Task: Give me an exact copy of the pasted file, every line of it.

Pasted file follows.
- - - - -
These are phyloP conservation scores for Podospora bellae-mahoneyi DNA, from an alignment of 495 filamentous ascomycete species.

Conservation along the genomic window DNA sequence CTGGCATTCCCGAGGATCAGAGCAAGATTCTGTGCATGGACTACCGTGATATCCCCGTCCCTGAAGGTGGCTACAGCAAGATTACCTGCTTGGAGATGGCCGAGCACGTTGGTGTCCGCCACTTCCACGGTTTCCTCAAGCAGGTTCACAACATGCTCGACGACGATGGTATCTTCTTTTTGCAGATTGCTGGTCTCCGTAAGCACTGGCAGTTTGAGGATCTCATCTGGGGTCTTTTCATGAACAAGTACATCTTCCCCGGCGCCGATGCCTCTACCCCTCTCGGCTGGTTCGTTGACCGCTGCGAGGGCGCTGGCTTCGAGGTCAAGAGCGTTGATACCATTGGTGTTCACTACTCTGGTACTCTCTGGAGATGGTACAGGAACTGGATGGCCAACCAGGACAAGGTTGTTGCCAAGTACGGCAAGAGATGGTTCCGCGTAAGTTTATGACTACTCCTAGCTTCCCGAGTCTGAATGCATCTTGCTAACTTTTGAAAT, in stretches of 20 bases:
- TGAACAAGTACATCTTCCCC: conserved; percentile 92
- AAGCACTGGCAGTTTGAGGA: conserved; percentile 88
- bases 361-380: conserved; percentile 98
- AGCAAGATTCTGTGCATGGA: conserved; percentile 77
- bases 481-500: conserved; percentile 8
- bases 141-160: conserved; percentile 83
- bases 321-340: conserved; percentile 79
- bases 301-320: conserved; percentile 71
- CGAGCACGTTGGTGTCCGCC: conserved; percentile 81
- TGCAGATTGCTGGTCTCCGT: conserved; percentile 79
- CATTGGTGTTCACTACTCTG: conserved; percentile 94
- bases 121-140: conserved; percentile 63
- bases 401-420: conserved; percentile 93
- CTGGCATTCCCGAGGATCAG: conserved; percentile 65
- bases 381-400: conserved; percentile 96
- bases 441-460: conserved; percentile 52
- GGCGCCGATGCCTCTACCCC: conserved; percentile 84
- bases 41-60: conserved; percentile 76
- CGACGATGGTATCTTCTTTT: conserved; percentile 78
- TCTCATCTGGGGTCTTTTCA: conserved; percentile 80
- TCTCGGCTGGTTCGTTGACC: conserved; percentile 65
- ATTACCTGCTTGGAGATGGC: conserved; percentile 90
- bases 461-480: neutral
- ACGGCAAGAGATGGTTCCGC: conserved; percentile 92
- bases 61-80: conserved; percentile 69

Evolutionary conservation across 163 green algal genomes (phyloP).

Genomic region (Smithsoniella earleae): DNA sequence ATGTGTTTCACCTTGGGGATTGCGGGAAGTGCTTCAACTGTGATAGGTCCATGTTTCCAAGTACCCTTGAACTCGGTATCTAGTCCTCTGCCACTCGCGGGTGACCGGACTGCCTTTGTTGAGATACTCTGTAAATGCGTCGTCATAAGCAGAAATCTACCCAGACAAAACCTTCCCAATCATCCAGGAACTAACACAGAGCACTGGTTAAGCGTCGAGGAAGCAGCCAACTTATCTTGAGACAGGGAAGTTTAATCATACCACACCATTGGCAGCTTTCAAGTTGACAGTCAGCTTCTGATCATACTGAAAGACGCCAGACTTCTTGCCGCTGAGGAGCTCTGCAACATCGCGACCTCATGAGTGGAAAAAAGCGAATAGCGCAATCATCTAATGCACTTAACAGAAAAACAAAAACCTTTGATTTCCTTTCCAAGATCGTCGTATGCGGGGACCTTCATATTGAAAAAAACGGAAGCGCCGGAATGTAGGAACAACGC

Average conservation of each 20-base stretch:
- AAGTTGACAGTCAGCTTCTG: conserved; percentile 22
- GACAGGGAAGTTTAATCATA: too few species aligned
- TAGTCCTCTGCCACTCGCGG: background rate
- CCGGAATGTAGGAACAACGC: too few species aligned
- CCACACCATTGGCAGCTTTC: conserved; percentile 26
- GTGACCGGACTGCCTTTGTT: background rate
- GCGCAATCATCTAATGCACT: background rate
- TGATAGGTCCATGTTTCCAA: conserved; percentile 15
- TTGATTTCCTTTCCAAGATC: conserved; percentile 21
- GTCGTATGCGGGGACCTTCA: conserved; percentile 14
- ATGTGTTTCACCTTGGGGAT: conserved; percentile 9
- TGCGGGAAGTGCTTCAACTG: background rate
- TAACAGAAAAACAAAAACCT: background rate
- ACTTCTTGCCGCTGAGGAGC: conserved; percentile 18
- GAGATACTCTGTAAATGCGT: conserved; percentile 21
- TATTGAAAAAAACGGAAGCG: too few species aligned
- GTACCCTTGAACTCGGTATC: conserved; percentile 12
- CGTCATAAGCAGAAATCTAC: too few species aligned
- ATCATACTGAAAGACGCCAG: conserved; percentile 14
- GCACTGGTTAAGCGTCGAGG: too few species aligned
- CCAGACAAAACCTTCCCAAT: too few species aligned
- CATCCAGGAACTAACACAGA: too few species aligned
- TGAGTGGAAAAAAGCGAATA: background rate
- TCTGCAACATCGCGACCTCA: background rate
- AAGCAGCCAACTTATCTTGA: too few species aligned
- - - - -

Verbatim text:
These are phyloP conservation scores for Podospora bellae-mahoneyi DNA, from an alignment of 495 filamentous ascomycete species.

Conservation along the genomic window DNA sequence CTGGCATTCCCGAGGATCAGAGCAAGATTCTGTGCATGGACTACCGTGATATCCCCGTCCCTGAAGGTGGCTACAGCAAGATTACCTGCTTGGAGATGGCCGAGCACGTTGGTGTCCGCCACTTCCACGGTTTCCTCAAGCAGGTTCACAACATGCTCGACGACGATGGTATCTTCTTTTTGCAGATTGCTGGTCTCCGTAAGCACTGGCAGTTTGAGGATCTCATCTGGGGTCTTTTCATGAACAAGTACATCTTCCCCGGCGCCGATGCCTCTACCCCTCTCGGCTGGTTCGTTGACCGCTGCGAGGGCGCTGGCTTCGAGGTCAAGAGCGTTGATACCATTGGTGTTCACTACTCTGGTACTCTCTGGAGATGGTACAGGAACTGGATGGCCAACCAGGACAAGGTTGTTGCCAAGTACGGCAAGAGATGGTTCCGCGTAAGTTTATGACTACTCCTAGCTTCCCGAGTCTGAATGCATCTTGCTAACTTTTGAAAT, in stretches of 20 bases:
- TGAACAAGTACATCTTCCCC: conserved; percentile 92
- AAGCACTGGCAGTTTGAGGA: conserved; percentile 88
- bases 361-380: conserved; percentile 98
- AGCAAGATTCTGTGCATGGA: conserved; percentile 77
- bases 481-500: conserved; percentile 8
- bases 141-160: conserved; percentile 83
- bases 321-340: conserved; percentile 79
- bases 301-320: conserved; percentile 71
- CGAGCACGTTGGTGTCCGCC: conserved; percentile 81
- TGCAGATTGCTGGTCTCCGT: conserved; percentile 79
- CATTGGTGTTCACTACTCTG: conserved; percentile 94
- bases 121-140: conserved; percentile 63
- bases 401-420: conserved; percentile 93
- CTGGCATTCCCGAGGATCAG: conserved; percentile 65
- bases 381-400: conserved; percentile 96
- bases 441-460: conserved; percentile 52
- GGCGCCGATGCCTCTACCCC: conserved; percentile 84
- bases 41-60: conserved; percentile 76
- CGACGATGGTATCTTCTTTT: conserved; percentile 78
- TCTCATCTGGGGTCTTTTCA: conserved; percentile 80
- TCTCGGCTGGTTCGTTGACC: conserved; percentile 65
- ATTACCTGCTTGGAGATGGC: conserved; percentile 90
- bases 461-480: neutral
- ACGGCAAGAGATGGTTCCGC: conserved; percentile 92
- bases 61-80: conserved; percentile 69

Evolutionary conservation across 163 green algal genomes (phyloP).

Genomic region (Smithsoniella earleae): DNA sequence ATGTGTTTCACCTTGGGGATTGCGGGAAGTGCTTCAACTGTGATAGGTCCATGTTTCCAAGTACCCTTGAACTCGGTATCTAGTCCTCTGCCACTCGCGGGTGACCGGACTGCCTTTGTTGAGATACTCTGTAAATGCGTCGTCATAAGCAGAAATCTACCCAGACAAAACCTTCCCAATCATCCAGGAACTAACACAGAGCACTGGTTAAGCGTCGAGGAAGCAGCCAACTTATCTTGAGACAGGGAAGTTTAATCATACCACACCATTGGCAGCTTTCAAGTTGACAGTCAGCTTCTGATCATACTGAAAGACGCCAGACTTCTTGCCGCTGAGGAGCTCTGCAACATCGCGACCTCATGAGTGGAAAAAAGCGAATAGCGCAATCATCTAATGCACTTAACAGAAAAACAAAAACCTTTGATTTCCTTTCCAAGATCGTCGTATGCGGGGACCTTCATATTGAAAAAAACGGAAGCGCCGGAATGTAGGAACAACGC

Average conservation of each 20-base stretch:
- AAGTTGACAGTCAGCTTCTG: conserved; percentile 22
- GACAGGGAAGTTTAATCATA: too few species aligned
- TAGTCCTCTGCCACTCGCGG: background rate
- CCGGAATGTAGGAACAACGC: too few species aligned
- CCACACCATTGGCAGCTTTC: conserved; percentile 26
- GTGACCGGACTGCCTTTGTT: background rate
- GCGCAATCATCTAATGCACT: background rate
- TGATAGGTCCATGTTTCCAA: conserved; percentile 15
- TTGATTTCCTTTCCAAGATC: conserved; percentile 21
- GTCGTATGCGGGGACCTTCA: conserved; percentile 14
- ATGTGTTTCACCTTGGGGAT: conserved; percentile 9
- TGCGGGAAGTGCTTCAACTG: background rate
- TAACAGAAAAACAAAAACCT: background rate
- ACTTCTTGCCGCTGAGGAGC: conserved; percentile 18
- GAGATACTCTGTAAATGCGT: conserved; percentile 21
- TATTGAAAAAAACGGAAGCG: too few species aligned
- GTACCCTTGAACTCGGTATC: conserved; percentile 12
- CGTCATAAGCAGAAATCTAC: too few species aligned
- ATCATACTGAAAGACGCCAG: conserved; percentile 14
- GCACTGGTTAAGCGTCGAGG: too few species aligned
- CCAGACAAAACCTTCCCAAT: too few species aligned
- CATCCAGGAACTAACACAGA: too few species aligned
- TGAGTGGAAAAAAGCGAATA: background rate
- TCTGCAACATCGCGACCTCA: background rate
- AAGCAGCCAACTTATCTTGA: too few species aligned